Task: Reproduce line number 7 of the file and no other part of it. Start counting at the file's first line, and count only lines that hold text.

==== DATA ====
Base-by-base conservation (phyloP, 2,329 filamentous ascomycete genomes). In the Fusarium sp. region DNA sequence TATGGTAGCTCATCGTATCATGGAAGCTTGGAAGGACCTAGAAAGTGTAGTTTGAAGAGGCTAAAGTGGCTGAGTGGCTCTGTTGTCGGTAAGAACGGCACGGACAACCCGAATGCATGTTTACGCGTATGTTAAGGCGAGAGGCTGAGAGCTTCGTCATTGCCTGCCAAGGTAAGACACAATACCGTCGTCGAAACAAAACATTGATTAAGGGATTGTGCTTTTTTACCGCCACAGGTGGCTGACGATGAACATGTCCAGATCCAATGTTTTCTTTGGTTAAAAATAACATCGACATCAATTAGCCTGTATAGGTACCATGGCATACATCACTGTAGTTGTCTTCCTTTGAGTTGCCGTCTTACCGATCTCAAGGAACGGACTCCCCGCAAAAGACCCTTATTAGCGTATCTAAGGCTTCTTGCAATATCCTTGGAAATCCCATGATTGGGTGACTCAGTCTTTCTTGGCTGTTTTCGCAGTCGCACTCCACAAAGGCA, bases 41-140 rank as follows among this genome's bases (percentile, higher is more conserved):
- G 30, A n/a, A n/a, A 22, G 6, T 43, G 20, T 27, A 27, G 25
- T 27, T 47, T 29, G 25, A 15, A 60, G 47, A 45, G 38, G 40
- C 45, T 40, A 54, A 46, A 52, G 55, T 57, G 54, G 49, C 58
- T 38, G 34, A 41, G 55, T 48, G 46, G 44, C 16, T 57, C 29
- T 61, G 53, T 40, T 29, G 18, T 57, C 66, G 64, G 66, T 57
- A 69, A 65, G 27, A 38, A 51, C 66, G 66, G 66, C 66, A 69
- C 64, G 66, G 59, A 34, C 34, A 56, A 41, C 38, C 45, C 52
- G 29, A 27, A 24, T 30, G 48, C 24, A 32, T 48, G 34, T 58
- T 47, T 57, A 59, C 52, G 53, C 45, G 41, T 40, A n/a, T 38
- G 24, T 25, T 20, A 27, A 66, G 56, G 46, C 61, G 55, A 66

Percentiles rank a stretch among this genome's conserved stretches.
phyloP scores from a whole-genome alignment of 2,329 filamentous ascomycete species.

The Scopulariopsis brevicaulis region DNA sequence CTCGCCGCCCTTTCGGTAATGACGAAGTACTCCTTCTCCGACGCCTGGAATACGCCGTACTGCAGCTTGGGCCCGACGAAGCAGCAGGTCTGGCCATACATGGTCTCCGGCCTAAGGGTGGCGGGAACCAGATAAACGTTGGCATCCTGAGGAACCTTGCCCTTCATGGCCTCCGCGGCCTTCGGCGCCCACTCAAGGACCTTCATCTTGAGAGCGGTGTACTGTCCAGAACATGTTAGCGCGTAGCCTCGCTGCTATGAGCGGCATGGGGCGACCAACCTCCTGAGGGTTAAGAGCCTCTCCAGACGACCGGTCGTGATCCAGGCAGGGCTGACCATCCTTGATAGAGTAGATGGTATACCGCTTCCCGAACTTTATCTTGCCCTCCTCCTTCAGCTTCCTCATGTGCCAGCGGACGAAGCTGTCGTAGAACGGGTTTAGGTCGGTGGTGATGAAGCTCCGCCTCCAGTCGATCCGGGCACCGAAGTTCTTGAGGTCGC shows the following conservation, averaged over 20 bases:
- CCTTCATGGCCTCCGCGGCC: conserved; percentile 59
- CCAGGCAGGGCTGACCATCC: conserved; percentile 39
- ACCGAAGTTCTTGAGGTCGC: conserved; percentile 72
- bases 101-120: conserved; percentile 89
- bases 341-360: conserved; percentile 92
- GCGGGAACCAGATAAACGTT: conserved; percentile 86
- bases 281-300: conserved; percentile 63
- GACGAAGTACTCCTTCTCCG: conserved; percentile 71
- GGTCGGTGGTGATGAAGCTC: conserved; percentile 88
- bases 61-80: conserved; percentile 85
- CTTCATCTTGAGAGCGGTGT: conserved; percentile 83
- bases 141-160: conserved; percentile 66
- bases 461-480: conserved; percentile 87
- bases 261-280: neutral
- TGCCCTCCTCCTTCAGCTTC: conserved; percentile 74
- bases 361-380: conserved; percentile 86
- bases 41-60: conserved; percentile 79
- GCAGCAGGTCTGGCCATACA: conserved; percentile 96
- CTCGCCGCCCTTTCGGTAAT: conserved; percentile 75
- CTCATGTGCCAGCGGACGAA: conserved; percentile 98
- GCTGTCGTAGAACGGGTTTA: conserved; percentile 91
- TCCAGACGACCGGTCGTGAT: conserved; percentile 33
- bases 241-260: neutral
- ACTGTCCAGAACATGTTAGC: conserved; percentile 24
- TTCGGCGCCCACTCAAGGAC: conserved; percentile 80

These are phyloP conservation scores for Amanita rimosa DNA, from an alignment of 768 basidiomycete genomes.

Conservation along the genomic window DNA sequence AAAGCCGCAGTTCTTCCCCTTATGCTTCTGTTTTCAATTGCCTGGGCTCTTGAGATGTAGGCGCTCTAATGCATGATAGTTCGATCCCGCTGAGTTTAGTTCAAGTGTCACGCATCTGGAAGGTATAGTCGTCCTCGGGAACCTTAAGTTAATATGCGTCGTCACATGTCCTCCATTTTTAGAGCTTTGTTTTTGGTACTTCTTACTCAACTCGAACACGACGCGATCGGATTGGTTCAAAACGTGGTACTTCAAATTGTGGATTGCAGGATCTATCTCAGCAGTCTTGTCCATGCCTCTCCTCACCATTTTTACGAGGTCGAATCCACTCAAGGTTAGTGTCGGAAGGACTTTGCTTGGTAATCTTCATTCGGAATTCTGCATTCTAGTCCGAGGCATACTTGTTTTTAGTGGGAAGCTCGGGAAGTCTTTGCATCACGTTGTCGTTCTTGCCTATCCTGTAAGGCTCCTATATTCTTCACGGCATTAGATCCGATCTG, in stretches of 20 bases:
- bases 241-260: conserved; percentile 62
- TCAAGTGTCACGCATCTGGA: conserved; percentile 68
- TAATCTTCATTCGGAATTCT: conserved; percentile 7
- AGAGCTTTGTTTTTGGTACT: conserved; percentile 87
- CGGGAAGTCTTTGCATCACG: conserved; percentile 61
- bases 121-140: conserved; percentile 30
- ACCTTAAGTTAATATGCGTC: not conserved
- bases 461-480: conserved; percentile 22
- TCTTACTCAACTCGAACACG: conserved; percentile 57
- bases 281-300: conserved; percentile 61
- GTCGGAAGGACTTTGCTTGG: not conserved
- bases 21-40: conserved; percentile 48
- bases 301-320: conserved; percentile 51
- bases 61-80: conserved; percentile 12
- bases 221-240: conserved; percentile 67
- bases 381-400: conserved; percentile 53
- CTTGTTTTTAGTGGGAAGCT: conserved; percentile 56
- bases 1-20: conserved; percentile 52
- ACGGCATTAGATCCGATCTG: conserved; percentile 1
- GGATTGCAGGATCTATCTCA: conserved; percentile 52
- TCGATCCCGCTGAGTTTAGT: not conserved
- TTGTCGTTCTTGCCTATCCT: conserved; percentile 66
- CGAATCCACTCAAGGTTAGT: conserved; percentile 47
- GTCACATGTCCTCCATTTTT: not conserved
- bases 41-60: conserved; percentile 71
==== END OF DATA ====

- A 69, A 65, G 27, A 38, A 51, C 66, G 66, G 66, C 66, A 69